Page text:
Soon the temperature dropped, and the wind made us shiver. Dark clouds were rolling in, so we decided to start down the mountain. Just as we were carefully picking our way down the talus, a light, dry snow began to fall. It was enough to cause some hikers to call it a day and turn around for fear something more substantial would roll in while they were at the summit. But fortunately, the snow was short-lived, and many more trail friends we met finished that day.
Serendipity & Trail Magic
Reaching the meadow again was sweet relief from the tension of working our way through steep and rocky terrain from the summit. Still, by the time we reached the end of the tree cover toward the trailhead, we were wiped out. I wasn’t as consistent with snacks and hydration on the hike down as I was on the way up. I needed to take a brief refueling pause, and my feet and knees were over it.
Fortunately, not long after we passed through the 4WD lot, we encountered someone we met on the trail – Wes and his hilarious, 10-month-old, auburn-colored pitbull. By a little bit of trail magic, we needed a lift back to the 2WD lot where we had set up camp, and he had left his wallet at home and was almost out of gas, so we were able to help each other finish our summit days strong together. This encounter is one of many testaments to the human connections you make on the trail.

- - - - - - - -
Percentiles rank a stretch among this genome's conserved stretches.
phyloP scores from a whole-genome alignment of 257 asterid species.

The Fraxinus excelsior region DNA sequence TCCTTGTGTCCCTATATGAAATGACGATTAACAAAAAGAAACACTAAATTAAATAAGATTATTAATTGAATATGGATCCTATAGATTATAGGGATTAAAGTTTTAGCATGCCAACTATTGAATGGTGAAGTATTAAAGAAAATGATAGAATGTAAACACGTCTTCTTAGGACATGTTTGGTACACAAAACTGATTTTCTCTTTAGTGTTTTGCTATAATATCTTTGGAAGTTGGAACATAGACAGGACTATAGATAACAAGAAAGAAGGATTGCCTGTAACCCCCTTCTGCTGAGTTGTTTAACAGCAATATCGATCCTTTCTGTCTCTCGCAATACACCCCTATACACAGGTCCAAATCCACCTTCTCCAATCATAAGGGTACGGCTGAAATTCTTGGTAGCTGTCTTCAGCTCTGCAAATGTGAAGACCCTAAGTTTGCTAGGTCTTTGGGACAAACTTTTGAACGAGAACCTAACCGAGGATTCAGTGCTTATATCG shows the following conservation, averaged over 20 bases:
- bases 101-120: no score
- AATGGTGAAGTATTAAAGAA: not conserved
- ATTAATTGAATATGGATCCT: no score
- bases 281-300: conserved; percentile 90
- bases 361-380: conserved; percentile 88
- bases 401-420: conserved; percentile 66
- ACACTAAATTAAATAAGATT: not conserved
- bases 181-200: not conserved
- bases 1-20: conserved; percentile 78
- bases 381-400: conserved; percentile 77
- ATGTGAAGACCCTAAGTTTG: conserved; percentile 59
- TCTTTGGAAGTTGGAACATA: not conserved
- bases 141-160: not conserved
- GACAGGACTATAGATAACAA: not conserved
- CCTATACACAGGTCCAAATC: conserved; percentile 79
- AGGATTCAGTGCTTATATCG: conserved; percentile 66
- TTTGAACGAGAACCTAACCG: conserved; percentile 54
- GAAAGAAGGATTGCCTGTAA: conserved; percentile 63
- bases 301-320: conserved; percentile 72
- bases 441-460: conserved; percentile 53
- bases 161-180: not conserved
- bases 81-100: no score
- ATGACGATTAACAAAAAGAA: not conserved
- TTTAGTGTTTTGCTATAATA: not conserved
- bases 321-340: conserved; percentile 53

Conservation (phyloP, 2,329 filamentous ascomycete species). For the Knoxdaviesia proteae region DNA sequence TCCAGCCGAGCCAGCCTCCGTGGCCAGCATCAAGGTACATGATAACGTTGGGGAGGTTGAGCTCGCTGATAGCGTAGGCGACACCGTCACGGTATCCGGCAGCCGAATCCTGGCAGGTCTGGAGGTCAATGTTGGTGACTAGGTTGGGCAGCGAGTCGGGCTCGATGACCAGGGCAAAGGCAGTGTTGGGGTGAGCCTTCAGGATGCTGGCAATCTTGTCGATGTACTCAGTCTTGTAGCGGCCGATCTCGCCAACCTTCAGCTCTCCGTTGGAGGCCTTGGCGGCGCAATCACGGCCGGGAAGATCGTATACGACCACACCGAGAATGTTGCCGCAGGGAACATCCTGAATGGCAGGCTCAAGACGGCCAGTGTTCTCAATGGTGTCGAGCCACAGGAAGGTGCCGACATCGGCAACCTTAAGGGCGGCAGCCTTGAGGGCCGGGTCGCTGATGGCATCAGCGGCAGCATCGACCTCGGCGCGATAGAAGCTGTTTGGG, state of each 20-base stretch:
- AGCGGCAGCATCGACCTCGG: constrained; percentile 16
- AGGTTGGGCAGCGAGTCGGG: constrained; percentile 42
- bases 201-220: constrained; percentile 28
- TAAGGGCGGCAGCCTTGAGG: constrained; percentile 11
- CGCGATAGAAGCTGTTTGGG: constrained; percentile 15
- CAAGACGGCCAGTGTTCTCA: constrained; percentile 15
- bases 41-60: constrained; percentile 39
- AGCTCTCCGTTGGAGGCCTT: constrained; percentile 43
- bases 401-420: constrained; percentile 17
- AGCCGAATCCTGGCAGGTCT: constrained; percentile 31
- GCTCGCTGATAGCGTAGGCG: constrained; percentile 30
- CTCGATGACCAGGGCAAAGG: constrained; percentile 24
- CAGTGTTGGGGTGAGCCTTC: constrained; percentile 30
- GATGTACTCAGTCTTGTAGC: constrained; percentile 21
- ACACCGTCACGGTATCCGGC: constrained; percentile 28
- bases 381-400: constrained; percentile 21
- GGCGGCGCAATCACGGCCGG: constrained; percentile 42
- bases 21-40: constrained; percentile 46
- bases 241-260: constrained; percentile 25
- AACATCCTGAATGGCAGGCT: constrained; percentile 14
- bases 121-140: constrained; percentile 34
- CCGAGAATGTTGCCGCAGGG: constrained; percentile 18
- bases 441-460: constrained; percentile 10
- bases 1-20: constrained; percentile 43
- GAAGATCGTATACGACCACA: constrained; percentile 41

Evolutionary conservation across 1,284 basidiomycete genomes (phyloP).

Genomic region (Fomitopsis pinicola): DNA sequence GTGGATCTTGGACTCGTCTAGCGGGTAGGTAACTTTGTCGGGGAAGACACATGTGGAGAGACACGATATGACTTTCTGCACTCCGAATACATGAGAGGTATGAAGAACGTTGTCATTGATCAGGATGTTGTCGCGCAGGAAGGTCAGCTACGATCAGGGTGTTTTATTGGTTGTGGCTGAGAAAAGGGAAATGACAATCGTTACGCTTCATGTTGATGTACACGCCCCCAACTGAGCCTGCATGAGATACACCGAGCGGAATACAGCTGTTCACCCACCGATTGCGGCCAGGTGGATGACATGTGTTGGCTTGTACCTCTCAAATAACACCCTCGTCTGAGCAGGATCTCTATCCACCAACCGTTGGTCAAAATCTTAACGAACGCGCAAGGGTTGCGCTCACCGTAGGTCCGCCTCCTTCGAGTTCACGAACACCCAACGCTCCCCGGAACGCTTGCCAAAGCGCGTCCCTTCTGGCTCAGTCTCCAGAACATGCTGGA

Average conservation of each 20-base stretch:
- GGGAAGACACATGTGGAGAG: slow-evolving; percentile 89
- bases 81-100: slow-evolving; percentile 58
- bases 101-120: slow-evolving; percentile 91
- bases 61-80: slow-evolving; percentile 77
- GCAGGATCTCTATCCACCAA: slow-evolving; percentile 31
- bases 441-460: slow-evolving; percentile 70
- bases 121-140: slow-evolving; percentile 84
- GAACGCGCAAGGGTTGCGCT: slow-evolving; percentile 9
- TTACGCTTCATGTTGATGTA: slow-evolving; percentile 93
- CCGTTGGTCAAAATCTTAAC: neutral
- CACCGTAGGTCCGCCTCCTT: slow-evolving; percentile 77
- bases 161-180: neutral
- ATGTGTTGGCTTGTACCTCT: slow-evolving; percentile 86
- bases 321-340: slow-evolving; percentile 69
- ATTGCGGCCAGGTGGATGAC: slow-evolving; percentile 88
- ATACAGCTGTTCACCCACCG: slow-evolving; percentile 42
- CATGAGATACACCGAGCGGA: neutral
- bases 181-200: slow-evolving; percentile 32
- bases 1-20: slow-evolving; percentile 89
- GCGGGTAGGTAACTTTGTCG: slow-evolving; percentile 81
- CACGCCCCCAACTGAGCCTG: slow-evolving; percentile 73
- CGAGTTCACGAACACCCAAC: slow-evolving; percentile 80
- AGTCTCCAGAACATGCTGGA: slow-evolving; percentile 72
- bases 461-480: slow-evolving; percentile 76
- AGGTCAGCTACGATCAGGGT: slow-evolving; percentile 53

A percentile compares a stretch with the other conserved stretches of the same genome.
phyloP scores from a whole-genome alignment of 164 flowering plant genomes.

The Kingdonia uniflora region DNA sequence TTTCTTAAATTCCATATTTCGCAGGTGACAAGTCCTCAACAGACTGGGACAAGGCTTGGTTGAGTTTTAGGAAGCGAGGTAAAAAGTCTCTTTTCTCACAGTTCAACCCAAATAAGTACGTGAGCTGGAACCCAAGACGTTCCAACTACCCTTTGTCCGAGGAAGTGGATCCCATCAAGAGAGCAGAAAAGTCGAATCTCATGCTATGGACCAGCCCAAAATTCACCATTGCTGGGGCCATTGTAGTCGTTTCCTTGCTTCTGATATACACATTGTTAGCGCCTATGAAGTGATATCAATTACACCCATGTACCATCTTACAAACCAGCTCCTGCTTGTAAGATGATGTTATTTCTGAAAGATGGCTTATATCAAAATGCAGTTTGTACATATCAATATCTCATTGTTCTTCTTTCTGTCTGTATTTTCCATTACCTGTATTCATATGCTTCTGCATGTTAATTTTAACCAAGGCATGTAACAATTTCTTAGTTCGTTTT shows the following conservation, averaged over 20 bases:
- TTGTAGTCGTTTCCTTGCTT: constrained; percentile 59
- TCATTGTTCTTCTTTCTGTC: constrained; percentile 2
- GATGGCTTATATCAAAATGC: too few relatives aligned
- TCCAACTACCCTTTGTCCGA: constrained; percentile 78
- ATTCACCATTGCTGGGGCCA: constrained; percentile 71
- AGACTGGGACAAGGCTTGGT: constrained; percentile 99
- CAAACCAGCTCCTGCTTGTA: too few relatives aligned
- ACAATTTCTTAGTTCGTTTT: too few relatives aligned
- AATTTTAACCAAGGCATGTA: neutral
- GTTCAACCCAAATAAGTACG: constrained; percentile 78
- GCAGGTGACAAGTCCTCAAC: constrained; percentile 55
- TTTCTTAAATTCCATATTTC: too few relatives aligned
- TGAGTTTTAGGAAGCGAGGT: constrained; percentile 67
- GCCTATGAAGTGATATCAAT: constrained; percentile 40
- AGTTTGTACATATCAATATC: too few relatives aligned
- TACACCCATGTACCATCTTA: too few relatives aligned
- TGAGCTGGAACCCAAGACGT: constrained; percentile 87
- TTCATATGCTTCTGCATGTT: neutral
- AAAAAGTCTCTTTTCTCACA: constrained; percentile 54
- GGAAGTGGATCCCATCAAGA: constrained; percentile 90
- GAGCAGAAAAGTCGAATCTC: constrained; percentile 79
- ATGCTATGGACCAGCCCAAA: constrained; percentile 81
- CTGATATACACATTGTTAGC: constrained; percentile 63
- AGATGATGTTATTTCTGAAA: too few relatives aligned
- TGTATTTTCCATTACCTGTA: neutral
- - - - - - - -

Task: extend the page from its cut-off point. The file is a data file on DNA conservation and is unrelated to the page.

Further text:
Serendipity treated us again when two amateur mushroom hunters – Dylan and Daniel – parked near our campsite on a mission for “Rocky Mountain porcinis,” a colloquial term for the Rocky Mountain red mushroom, Boletus rubriceps. When they returned with their spoils, Dillon explained how he had recently taken up the hobby and shared things he had learned about how fungi behave at different stages of their life cycles. He planned to share photographs of his harvest with his community of mushroom enthusiasts to confirm if these were the edible chef’s favorites he believed them to be.
Fear vs. Bravery
We rested our weary feet, ate our final meal on the mountainside, and slowly packed our things. Meanwhile, the long sunset gave us a glorious display of clouds and color, such a treat after achieving this hard-earned goal. Lori and I quipped that after a summit, you always simultaneously want to be home as soon as possible, and yet you never want to leave. You desperately crave a shower, and for heaven’s sake, some moisturizer, but you also aren’t quite ready to go back to reality.
We wanted to get on the road by 6 a.m. the following morning, so we spent the evening vacillating between profound exhaustion and little bursts of energy, which we used to start packing up parts of camp for an early departure the following morning. I worked to create the perfect burrito of warmth under the covers in our tent – and tried to regain my breath when I was rapidly, shallowly gulping altitude air from the effort. I tried my best to be completely present in the feeling of satisfaction from this trip. We are strong and capable. We are clever and resourceful. We are committed and courageous. We did hard things, and we were brave.
It was the warmest night of the trip, and I slept easier than any night prior. I spent so much energy focused on fear when I should have been studying bravery all this time on the mountains I tackled before. I drifted off to sleep with a deep appreciation of this newfound courage and the work I had done to codify it for future mountains to come.